The Beijing Winter Games ended Sunday night, and just when you thought you wouldn’t have to hear the word “Olympics” again until July 2024, you’re confronted with a post about Swiss skiing medalists. And I can’t even ski!
Ah, but I’m Swiss, which explains it all.
Okay, I’m a double citizen, Swiss/US, but when it comes to the Olympics, I confess I always cheer for my country of residence. Which of us doesn’t like rooting for the underdog? And, given that one of my countries has 8.7 million people and the other, 333 million, I think the roles of Chihuahua versus Great Dane are obvious.
In fact, this Olympics has made a very powerful statement about small versus large nations, with Norway (5.5 million people) winning a total of thirty-seven medals to China’s fifteen, and taking sixteen golds, twice the number the US won. Still, it was Switzerland, not Norway, that had my loyal support throughout the games, especially when it came to alpine skiing.
I imagine few Americans follow the annual world championship ski races as avidly as most Swiss do. Even before the Beijing Olympics, the average Swiss could have named at least two or three of our top downhill, slalom, and super-G racers. (This last race includes some slalom-like gates but primarily emphasizes speed.) Competition for the world cup in various alpine skiing events runs from late October to late March every year, and on big race days, a good chunk of Switzerland is glued to the TV. Ski racing takes place all over the northern hemisphere, from Western Canada to Slovenia, and every January two resorts in the Bernese Alps—Adelboden and Wengen—host major races. I’ve watched at least parts of these races now for thirty-three years. Not to have done so would be like never having watched even five minutes of a Super Bowl or World Series game in the US.
At the 2022 Olympics, the Swiss won a total of fourteen medals, including seven golds, ranking eighth on the world list of medalists. I already knew the names of five of our seven gold winners, since I’ve been cheering them on for quite a few seasons already, and I can’t resist telling you something about all seven.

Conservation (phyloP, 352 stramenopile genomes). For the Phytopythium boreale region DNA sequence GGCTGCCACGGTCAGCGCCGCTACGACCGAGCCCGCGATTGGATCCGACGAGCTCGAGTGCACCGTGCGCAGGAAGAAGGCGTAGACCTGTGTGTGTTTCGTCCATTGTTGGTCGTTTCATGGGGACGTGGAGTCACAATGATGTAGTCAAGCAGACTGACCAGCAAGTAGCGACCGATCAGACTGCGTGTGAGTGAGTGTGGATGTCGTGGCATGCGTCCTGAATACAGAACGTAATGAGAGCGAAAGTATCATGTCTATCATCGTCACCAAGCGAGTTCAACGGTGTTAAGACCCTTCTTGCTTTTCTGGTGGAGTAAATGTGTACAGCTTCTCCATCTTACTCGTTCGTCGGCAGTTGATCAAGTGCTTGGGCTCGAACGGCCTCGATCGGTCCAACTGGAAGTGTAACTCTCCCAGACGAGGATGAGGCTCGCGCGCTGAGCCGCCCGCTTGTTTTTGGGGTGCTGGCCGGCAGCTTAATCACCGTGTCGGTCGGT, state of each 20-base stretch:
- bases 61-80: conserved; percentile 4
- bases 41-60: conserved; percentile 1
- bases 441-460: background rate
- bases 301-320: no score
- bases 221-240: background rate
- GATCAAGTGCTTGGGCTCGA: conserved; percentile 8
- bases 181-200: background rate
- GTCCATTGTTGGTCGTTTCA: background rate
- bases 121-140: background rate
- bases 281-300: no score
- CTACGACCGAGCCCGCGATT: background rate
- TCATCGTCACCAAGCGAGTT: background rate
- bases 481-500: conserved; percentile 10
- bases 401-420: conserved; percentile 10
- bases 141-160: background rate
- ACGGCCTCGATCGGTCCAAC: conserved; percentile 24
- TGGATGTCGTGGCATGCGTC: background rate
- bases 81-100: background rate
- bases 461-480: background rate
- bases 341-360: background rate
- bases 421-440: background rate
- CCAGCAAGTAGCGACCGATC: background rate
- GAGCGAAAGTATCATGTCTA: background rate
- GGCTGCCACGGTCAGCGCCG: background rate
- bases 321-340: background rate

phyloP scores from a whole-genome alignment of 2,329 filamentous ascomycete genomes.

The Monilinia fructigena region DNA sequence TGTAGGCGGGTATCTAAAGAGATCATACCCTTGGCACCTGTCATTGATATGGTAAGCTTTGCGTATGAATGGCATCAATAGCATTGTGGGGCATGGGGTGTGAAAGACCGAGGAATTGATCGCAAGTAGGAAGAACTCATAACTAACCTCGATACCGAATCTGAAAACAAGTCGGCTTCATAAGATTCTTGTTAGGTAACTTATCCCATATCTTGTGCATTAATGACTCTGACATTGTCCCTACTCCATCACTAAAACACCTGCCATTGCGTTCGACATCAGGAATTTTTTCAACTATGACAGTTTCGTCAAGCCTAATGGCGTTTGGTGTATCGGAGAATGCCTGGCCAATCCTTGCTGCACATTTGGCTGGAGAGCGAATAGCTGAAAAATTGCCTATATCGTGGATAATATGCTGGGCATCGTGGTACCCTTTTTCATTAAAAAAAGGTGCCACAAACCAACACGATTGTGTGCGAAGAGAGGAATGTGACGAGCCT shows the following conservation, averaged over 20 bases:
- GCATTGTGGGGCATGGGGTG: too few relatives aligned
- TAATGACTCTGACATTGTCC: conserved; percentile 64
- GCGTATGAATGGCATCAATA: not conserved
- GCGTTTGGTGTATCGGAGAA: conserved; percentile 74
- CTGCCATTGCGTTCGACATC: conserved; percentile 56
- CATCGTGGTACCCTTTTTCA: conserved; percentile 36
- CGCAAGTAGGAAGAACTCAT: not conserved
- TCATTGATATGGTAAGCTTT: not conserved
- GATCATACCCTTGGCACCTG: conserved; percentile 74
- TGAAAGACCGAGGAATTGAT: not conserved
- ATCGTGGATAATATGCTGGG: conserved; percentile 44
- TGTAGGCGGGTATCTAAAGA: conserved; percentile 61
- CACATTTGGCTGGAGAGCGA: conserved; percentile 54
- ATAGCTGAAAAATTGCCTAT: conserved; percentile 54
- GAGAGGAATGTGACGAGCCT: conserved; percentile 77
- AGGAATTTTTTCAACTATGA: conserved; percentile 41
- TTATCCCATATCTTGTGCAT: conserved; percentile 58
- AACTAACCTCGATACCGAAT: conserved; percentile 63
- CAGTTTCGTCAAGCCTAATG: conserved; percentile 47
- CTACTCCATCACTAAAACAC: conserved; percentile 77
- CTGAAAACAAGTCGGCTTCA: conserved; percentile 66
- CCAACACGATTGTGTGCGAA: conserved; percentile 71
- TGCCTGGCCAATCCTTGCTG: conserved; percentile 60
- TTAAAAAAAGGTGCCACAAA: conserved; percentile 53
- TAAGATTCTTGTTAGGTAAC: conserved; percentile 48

In keeping with Switzerland’s multilingualism, only four of the seven medalists are native Swiss-German speakers, while three have other mother tongues: Lara Gut-Behrami’s is Italian, because she’s from the Italian-speaking canton of Ticino; Mathilde Gremaud’s is French; and Ryan Regez’s is English, because, although he grew up speaking German in the canton of Bern, his mother is British.
Michelle Gisin (28), who won both gold and bronze, is the younger sister of Dominique Gisin, an Olympic gold medalist in women’s downhill racing at Sotchi in 2014. The Gisin family comes from Samedan, a town of about three thousand people in the canton of Graubünden that is famous for being one of the coldest in Switzerland.
Our youngest gold medalist, Mathilde Gremaud from Canton Fribourg, is 22—she won in freestyle skiing, which in her case means skiing off a jump into the air, doing amazing acrobatics high over the ground, and landing smoothly enough to ski to the bottom of the slope. Our oldest is Beat Feuz at 35, who comes from a village in the Berner Emmental with fewer than a thousand inhabitants. He’s been a World Cup racer since he was nineteen, when he got the nickname Kugelblitz, or Ball of Lightening, which is a reference both his speed and his size (5’8”/1.72m.) By contrast, half-British Ryan Regez (29), who won his gold medal in ski cross, where four skiers race simultaneously on a course full of bumps and jumps, is 6’4” (1.92m). He came in just ahead of his teammate Alex Fiva (36), a joint USA/Swiss citizen, who was the existing Olympic champion in the event but came away this time with silver.
Lara Gut-Behrami (30), the native Italian speaker who won her first World Cup race at 17, also speaks fluent German, French, and English. Her husband of four years, Valon Behrami, is a Swiss soccer star who, like Lara, grew up in the canton of Ticino, where he immigrated as a child with his Kosovar parents. Corinne Suter (27), known for speed the way Beat Feuz is, is from the canton of Schwyz, which gave Switzerland its name.
And finally there’s Mario Odermatt (24), who has already competed for Switzerland in two junior World Championships and two adult ones. He’s from Nidwalden, a tiny canton with a population of under 50,000 people. Days before winning his 2022 gold medal in the giant slalom, he won both of the world cup races held one after the other in Canton Bern.
One final note. In China, the Swiss were represented by 167 athletes, 92 men and 75 women, who won a total of 14 medals. Nine of these went to women, five to men. Considering that Swiss women weren’t even allowed to vote until 1971, their success in sports makes a significant statement.
Initial photo of Marco Odermatt celebrating with his teammates is credited to Keystone.